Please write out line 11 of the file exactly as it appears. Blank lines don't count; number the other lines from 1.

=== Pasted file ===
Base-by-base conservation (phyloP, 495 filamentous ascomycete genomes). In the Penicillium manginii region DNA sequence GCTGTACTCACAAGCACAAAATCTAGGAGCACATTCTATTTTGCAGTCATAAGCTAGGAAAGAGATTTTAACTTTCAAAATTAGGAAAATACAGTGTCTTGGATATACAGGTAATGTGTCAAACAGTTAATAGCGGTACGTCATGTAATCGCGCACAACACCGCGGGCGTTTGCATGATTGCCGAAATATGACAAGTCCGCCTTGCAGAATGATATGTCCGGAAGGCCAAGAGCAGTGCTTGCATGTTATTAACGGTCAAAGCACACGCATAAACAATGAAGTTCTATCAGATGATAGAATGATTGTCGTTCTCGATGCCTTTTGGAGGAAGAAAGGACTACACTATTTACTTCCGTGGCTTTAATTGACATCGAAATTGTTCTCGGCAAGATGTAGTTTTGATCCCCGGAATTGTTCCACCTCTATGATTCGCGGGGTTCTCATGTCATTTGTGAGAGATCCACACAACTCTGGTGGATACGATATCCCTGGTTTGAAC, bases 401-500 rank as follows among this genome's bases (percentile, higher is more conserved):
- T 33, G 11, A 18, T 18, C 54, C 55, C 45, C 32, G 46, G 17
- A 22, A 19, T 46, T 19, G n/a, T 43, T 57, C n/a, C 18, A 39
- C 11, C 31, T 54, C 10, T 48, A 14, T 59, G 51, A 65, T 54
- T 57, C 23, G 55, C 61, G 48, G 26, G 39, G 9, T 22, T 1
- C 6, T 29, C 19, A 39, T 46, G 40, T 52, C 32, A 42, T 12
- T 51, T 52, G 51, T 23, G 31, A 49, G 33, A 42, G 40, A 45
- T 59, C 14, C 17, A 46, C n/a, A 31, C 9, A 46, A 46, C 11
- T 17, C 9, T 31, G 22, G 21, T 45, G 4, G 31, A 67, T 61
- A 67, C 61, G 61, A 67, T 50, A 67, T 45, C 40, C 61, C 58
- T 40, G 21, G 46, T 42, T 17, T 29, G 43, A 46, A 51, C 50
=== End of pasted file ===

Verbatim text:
- T 40, G 21, G 46, T 42, T 17, T 29, G 43, A 46, A 51, C 50